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Frequently Asked Questions

What is whaling?
Whaling is the hunting of whales for their meat and other products. The main types of whaling conducted today are commercial whaling, aboriginal subsistence whaling and scientific whaling (also known as special permit whaling).

What is a whale?
A whale is a marine mammal – a warm-blooded air-breathing animal that gives birth to live young - and is part of the cetacean family. There are over 80 species of cetaceans – the collective term for whales, dolphins and porpoises.

When did it begin?
Whaling dates back to the 9th century, when in the Bay of Biscay, Spain, the first recorded large-scale whaling took place. Commercial whaling only began in the late 19th Century and the first factory whaling ship did not enter service until 1925.

Is whaling banned?
Under the authority of the International Whaling Commission (IWC), a moratorium on commercial whaling was agreed in 1982 and took effect in 1986.

What is the IWC?
The International Whaling Commission (IWC) is the body responsible for the management of whaling and its main purpose is to regulate the whaling industry. Established in 1946, in 2008 it has over 79 member countries.

How many whales were killed in the last century?
Over two million whales were killed in the 20th Century.

Does whaling still take place?
Yes, some 28,000 great whales have been killed since the ban came into force in 1986. Having lodged an official objection to the moratorium, Norway continues to conduct commercial whaling. Japan continue to kill whales for ‘research’. Iceland killed 200 minke whales between 2003 and 2007 for ‘scientific’ purposes, and issued a commercial quota of 39 whales – including nine fin whales, the second largest animal on the planet – in October 2006. In 2008 Iceland is set to kill 40 minke whales in it’s commercial hunts.

Four countries (USA, Greenland, Russia and St Vincent and the Grenadines) conduct aboriginal subsistence whaling. In addition, the Faroe Islands continue to kill pilot whales and other species, but Denmark argues that these islands are not covered by the Convention. Whaling also occurs outside the IWC’s control by countries not party to the ICRW, including Canada. Japan and Norway have repeatedly announced their long-term intention of continuing whaling and resuming commercial trade in whale products. Tens of thousands of small whales, dolphins and porpoises are killed annually worldwide in hunting activities not regulated by the IWC.

Is there a need for lethal ‘scientific’ whaling?
No, there is no valid research need for lethal ‘scientific’ whaling programmes. The IWC has, and continues to, condemn these programmes as unnecessary and has called on Japan to desist in 15 separate Resolutions over the last 20 years. The real purpose for such whaling is commercial, not scientific, and the meat from these programmes is sold commercially for human consumption.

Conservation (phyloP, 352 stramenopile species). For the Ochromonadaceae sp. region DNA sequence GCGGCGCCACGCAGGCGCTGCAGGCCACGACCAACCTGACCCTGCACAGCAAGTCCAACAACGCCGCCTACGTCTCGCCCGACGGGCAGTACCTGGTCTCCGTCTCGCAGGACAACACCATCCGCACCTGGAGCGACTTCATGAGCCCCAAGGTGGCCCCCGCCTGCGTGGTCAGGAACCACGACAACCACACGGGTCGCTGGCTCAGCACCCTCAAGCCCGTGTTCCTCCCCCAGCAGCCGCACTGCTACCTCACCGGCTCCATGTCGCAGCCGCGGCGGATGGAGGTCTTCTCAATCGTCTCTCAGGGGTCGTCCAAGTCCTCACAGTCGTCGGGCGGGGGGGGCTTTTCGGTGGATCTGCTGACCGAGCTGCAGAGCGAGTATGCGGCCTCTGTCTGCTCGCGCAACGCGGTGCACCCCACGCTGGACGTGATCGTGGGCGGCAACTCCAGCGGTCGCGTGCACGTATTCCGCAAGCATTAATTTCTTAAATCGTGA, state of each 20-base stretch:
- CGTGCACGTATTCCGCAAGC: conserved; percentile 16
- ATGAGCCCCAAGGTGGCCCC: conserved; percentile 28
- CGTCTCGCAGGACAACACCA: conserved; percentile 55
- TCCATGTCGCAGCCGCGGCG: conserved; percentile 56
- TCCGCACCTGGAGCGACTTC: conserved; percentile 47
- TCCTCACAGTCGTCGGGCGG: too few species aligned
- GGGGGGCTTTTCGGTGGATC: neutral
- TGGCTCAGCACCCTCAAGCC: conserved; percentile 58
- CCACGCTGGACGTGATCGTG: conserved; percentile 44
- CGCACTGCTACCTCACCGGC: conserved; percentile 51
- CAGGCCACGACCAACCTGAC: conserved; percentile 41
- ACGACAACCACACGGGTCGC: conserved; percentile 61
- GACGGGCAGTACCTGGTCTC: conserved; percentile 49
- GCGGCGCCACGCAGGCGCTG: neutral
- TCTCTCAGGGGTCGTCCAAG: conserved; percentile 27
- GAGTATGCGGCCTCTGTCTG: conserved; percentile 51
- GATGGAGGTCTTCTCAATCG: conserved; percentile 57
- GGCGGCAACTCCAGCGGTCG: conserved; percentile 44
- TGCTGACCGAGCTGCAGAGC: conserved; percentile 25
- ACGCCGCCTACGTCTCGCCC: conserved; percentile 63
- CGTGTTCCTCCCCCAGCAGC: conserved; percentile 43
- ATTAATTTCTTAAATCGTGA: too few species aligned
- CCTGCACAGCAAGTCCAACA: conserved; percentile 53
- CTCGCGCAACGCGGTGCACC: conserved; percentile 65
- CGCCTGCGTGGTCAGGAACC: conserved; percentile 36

How are whales killed?
The most common whale killing method is by the penthrite grenade harpoon which is designed to detonate inside the whale’s body. It creates a large wound, at least 20 cm wide, which triples in size when the harpoon’s barbs hook into the whale’s body. Despite the power of the explosive harpoon, a rifle is often required as a secondary killing method used to ‘finish off’ whales that do not die instantaneously.

How difficult is it to kill a whale quickly and cleanly?
Given the constantly moving environment in which whales live and are hunted and the sheer size and body mass of whales, it is impossible to guarantee a quick clean kill. The difficulties in hitting a whale with any degree of accuracy can be seen in the margin for human error and the impact of prevailing weather conditions. For instance Norway reported that one in five whales (20%) failed to die instantaneously during 2002, whilst Japan reported that the majority of whales, almost 60%, failed to die instantaneously in 2002/3.

How long does a whale take to die?
According to the whaling nations’ data the average time to death is 2-3 minutes, although some whales have been reported as taking up to an hour and a half to die.

How can you tell when a whale is really dead?
Whales can naturally reduce their metabolism, blood flow to non-essential organs, and breathing rates as adaptations to extended dives. This physiological adaptation makes an accurate assessment of death in whales difficult. The current criteria used by whalers to determine the point of death in a whale are judged by the IWC, as well as many eminent scientists and veterinarians, to be inadequate. It is possible that whales may in fact still be alive long after having been recorded as being dead.

What happens to the meat from the whale?
The meat from all whaling operations is used for human consumption. Comparisons with humane slaughter practices for livestock animals can therefore be used in assessing the welfare implications of whaling activities. Such comparisons demonstrate that, due to the inherent difficulties in guaranteeing an instantaneous death and the potential impacts of pursuit, the welfare standards in whaling operations are far inferior to those standards adopted to protect the welfare of farmed animals.

What other threats do whales face?
A raft of poorly understood and un-quantified environmental threats including: pollution, entanglement in fishing nets, climate change, global over-fishing, collisions with ships, and habitat loss.

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